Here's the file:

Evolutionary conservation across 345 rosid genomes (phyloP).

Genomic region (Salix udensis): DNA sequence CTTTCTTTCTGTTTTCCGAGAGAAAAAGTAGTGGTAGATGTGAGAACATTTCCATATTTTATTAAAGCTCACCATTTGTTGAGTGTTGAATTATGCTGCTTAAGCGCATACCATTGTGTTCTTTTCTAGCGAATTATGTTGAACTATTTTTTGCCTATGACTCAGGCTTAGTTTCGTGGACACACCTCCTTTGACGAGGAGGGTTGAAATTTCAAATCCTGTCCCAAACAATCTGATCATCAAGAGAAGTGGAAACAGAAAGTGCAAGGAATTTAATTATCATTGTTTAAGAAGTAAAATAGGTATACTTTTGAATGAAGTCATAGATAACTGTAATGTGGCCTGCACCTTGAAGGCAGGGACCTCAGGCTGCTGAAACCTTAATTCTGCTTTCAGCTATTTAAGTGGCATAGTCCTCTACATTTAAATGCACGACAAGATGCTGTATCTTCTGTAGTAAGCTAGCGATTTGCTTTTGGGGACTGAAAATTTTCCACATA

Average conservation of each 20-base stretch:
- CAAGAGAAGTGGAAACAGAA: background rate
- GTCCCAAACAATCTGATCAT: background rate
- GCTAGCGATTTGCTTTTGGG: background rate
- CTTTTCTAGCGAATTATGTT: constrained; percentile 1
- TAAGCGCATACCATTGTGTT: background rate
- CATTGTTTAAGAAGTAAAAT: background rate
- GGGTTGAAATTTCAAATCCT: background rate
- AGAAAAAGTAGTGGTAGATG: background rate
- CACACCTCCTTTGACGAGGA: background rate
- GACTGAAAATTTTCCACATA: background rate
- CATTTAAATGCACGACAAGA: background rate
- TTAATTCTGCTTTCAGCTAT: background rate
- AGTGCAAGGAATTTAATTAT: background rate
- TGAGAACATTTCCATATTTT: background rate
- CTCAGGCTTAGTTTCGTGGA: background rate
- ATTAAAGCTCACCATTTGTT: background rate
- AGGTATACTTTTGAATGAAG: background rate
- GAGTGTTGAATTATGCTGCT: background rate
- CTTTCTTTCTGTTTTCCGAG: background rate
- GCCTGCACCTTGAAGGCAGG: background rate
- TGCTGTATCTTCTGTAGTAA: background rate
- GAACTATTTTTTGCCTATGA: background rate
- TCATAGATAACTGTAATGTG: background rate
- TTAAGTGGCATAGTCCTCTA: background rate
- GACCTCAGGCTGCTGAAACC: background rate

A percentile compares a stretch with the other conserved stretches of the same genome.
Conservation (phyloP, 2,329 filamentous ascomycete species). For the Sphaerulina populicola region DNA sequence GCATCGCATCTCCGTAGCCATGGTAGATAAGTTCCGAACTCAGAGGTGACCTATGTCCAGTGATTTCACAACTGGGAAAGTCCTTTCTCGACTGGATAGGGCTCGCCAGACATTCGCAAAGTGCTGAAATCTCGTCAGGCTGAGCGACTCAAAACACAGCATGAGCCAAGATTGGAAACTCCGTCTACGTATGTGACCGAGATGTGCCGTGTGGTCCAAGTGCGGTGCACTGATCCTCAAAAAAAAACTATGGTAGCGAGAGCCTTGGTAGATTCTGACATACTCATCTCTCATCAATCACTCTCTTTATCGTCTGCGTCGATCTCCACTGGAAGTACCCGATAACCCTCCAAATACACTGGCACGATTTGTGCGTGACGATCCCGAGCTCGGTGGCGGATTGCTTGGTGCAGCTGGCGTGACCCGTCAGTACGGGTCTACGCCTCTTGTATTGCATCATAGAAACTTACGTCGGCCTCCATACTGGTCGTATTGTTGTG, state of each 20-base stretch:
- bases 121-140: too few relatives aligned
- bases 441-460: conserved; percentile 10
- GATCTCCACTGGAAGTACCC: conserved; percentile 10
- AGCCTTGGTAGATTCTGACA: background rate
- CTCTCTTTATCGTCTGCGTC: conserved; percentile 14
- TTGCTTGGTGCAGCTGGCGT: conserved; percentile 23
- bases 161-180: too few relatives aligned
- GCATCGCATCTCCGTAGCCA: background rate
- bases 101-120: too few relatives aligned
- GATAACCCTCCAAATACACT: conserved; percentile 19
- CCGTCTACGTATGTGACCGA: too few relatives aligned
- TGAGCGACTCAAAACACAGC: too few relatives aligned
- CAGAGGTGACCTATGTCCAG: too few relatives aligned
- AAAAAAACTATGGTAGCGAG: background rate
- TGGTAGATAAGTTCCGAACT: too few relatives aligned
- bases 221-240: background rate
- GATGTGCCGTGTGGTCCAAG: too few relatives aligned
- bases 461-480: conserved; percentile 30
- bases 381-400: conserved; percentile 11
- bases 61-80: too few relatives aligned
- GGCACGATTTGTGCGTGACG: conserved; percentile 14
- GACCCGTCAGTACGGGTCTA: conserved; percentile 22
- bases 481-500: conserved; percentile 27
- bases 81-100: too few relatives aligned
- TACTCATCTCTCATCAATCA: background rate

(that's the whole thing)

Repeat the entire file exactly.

Evolutionary conservation across 345 rosid genomes (phyloP).

Genomic region (Salix udensis): DNA sequence CTTTCTTTCTGTTTTCCGAGAGAAAAAGTAGTGGTAGATGTGAGAACATTTCCATATTTTATTAAAGCTCACCATTTGTTGAGTGTTGAATTATGCTGCTTAAGCGCATACCATTGTGTTCTTTTCTAGCGAATTATGTTGAACTATTTTTTGCCTATGACTCAGGCTTAGTTTCGTGGACACACCTCCTTTGACGAGGAGGGTTGAAATTTCAAATCCTGTCCCAAACAATCTGATCATCAAGAGAAGTGGAAACAGAAAGTGCAAGGAATTTAATTATCATTGTTTAAGAAGTAAAATAGGTATACTTTTGAATGAAGTCATAGATAACTGTAATGTGGCCTGCACCTTGAAGGCAGGGACCTCAGGCTGCTGAAACCTTAATTCTGCTTTCAGCTATTTAAGTGGCATAGTCCTCTACATTTAAATGCACGACAAGATGCTGTATCTTCTGTAGTAAGCTAGCGATTTGCTTTTGGGGACTGAAAATTTTCCACATA

Average conservation of each 20-base stretch:
- CAAGAGAAGTGGAAACAGAA: background rate
- GTCCCAAACAATCTGATCAT: background rate
- GCTAGCGATTTGCTTTTGGG: background rate
- CTTTTCTAGCGAATTATGTT: constrained; percentile 1
- TAAGCGCATACCATTGTGTT: background rate
- CATTGTTTAAGAAGTAAAAT: background rate
- GGGTTGAAATTTCAAATCCT: background rate
- AGAAAAAGTAGTGGTAGATG: background rate
- CACACCTCCTTTGACGAGGA: background rate
- GACTGAAAATTTTCCACATA: background rate
- CATTTAAATGCACGACAAGA: background rate
- TTAATTCTGCTTTCAGCTAT: background rate
- AGTGCAAGGAATTTAATTAT: background rate
- TGAGAACATTTCCATATTTT: background rate
- CTCAGGCTTAGTTTCGTGGA: background rate
- ATTAAAGCTCACCATTTGTT: background rate
- AGGTATACTTTTGAATGAAG: background rate
- GAGTGTTGAATTATGCTGCT: background rate
- CTTTCTTTCTGTTTTCCGAG: background rate
- GCCTGCACCTTGAAGGCAGG: background rate
- TGCTGTATCTTCTGTAGTAA: background rate
- GAACTATTTTTTGCCTATGA: background rate
- TCATAGATAACTGTAATGTG: background rate
- TTAAGTGGCATAGTCCTCTA: background rate
- GACCTCAGGCTGCTGAAACC: background rate

A percentile compares a stretch with the other conserved stretches of the same genome.
Conservation (phyloP, 2,329 filamentous ascomycete species). For the Sphaerulina populicola region DNA sequence GCATCGCATCTCCGTAGCCATGGTAGATAAGTTCCGAACTCAGAGGTGACCTATGTCCAGTGATTTCACAACTGGGAAAGTCCTTTCTCGACTGGATAGGGCTCGCCAGACATTCGCAAAGTGCTGAAATCTCGTCAGGCTGAGCGACTCAAAACACAGCATGAGCCAAGATTGGAAACTCCGTCTACGTATGTGACCGAGATGTGCCGTGTGGTCCAAGTGCGGTGCACTGATCCTCAAAAAAAAACTATGGTAGCGAGAGCCTTGGTAGATTCTGACATACTCATCTCTCATCAATCACTCTCTTTATCGTCTGCGTCGATCTCCACTGGAAGTACCCGATAACCCTCCAAATACACTGGCACGATTTGTGCGTGACGATCCCGAGCTCGGTGGCGGATTGCTTGGTGCAGCTGGCGTGACCCGTCAGTACGGGTCTACGCCTCTTGTATTGCATCATAGAAACTTACGTCGGCCTCCATACTGGTCGTATTGTTGTG, state of each 20-base stretch:
- bases 121-140: too few relatives aligned
- bases 441-460: conserved; percentile 10
- GATCTCCACTGGAAGTACCC: conserved; percentile 10
- AGCCTTGGTAGATTCTGACA: background rate
- CTCTCTTTATCGTCTGCGTC: conserved; percentile 14
- TTGCTTGGTGCAGCTGGCGT: conserved; percentile 23
- bases 161-180: too few relatives aligned
- GCATCGCATCTCCGTAGCCA: background rate
- bases 101-120: too few relatives aligned
- GATAACCCTCCAAATACACT: conserved; percentile 19
- CCGTCTACGTATGTGACCGA: too few relatives aligned
- TGAGCGACTCAAAACACAGC: too few relatives aligned
- CAGAGGTGACCTATGTCCAG: too few relatives aligned
- AAAAAAACTATGGTAGCGAG: background rate
- TGGTAGATAAGTTCCGAACT: too few relatives aligned
- bases 221-240: background rate
- GATGTGCCGTGTGGTCCAAG: too few relatives aligned
- bases 461-480: conserved; percentile 30
- bases 381-400: conserved; percentile 11
- bases 61-80: too few relatives aligned
- GGCACGATTTGTGCGTGACG: conserved; percentile 14
- GACCCGTCAGTACGGGTCTA: conserved; percentile 22
- bases 481-500: conserved; percentile 27
- bases 81-100: too few relatives aligned
- TACTCATCTCTCATCAATCA: background rate